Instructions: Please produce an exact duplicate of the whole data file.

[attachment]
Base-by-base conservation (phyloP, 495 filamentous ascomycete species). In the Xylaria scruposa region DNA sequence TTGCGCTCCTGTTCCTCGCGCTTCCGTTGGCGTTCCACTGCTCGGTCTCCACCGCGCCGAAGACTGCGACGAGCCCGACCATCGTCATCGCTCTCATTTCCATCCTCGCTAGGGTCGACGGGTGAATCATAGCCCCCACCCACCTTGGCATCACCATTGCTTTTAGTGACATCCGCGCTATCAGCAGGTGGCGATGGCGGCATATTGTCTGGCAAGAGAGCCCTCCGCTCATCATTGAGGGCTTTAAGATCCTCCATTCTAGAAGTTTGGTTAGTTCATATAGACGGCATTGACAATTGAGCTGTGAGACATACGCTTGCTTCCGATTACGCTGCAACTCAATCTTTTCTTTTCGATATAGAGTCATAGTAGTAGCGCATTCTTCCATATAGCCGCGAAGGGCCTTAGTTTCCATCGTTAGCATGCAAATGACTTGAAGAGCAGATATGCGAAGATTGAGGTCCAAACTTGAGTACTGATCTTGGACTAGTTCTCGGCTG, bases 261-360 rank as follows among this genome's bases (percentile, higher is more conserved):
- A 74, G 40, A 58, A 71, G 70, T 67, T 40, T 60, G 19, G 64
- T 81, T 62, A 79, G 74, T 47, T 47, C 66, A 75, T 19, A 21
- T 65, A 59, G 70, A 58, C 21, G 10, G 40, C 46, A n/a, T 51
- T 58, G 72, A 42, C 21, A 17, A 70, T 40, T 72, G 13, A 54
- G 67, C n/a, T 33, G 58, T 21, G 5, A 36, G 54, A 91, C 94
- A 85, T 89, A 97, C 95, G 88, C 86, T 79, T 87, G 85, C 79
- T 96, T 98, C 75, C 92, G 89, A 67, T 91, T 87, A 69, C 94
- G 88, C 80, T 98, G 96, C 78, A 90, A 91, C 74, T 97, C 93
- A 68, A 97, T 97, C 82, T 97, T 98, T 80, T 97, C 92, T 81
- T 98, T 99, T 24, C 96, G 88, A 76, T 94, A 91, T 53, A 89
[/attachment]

Base-by-base conservation (phyloP, 495 filamentous ascomycete species). In the Xylaria scruposa region DNA sequence TTGCGCTCCTGTTCCTCGCGCTTCCGTTGGCGTTCCACTGCTCGGTCTCCACCGCGCCGAAGACTGCGACGAGCCCGACCATCGTCATCGCTCTCATTTCCATCCTCGCTAGGGTCGACGGGTGAATCATAGCCCCCACCCACCTTGGCATCACCATTGCTTTTAGTGACATCCGCGCTATCAGCAGGTGGCGATGGCGGCATATTGTCTGGCAAGAGAGCCCTCCGCTCATCATTGAGGGCTTTAAGATCCTCCATTCTAGAAGTTTGGTTAGTTCATATAGACGGCATTGACAATTGAGCTGTGAGACATACGCTTGCTTCCGATTACGCTGCAACTCAATCTTTTCTTTTCGATATAGAGTCATAGTAGTAGCGCATTCTTCCATATAGCCGCGAAGGGCCTTAGTTTCCATCGTTAGCATGCAAATGACTTGAAGAGCAGATATGCGAAGATTGAGGTCCAAACTTGAGTACTGATCTTGGACTAGTTCTCGGCTG, bases 261-360 rank as follows among this genome's bases (percentile, higher is more conserved):
- A 74, G 40, A 58, A 71, G 70, T 67, T 40, T 60, G 19, G 64
- T 81, T 62, A 79, G 74, T 47, T 47, C 66, A 75, T 19, A 21
- T 65, A 59, G 70, A 58, C 21, G 10, G 40, C 46, A n/a, T 51
- T 58, G 72, A 42, C 21, A 17, A 70, T 40, T 72, G 13, A 54
- G 67, C n/a, T 33, G 58, T 21, G 5, A 36, G 54, A 91, C 94
- A 85, T 89, A 97, C 95, G 88, C 86, T 79, T 87, G 85, C 79
- T 96, T 98, C 75, C 92, G 89, A 67, T 91, T 87, A 69, C 94
- G 88, C 80, T 98, G 96, C 78, A 90, A 91, C 74, T 97, C 93
- A 68, A 97, T 97, C 82, T 97, T 98, T 80, T 97, C 92, T 81
- T 98, T 99, T 24, C 96, G 88, A 76, T 94, A 91, T 53, A 89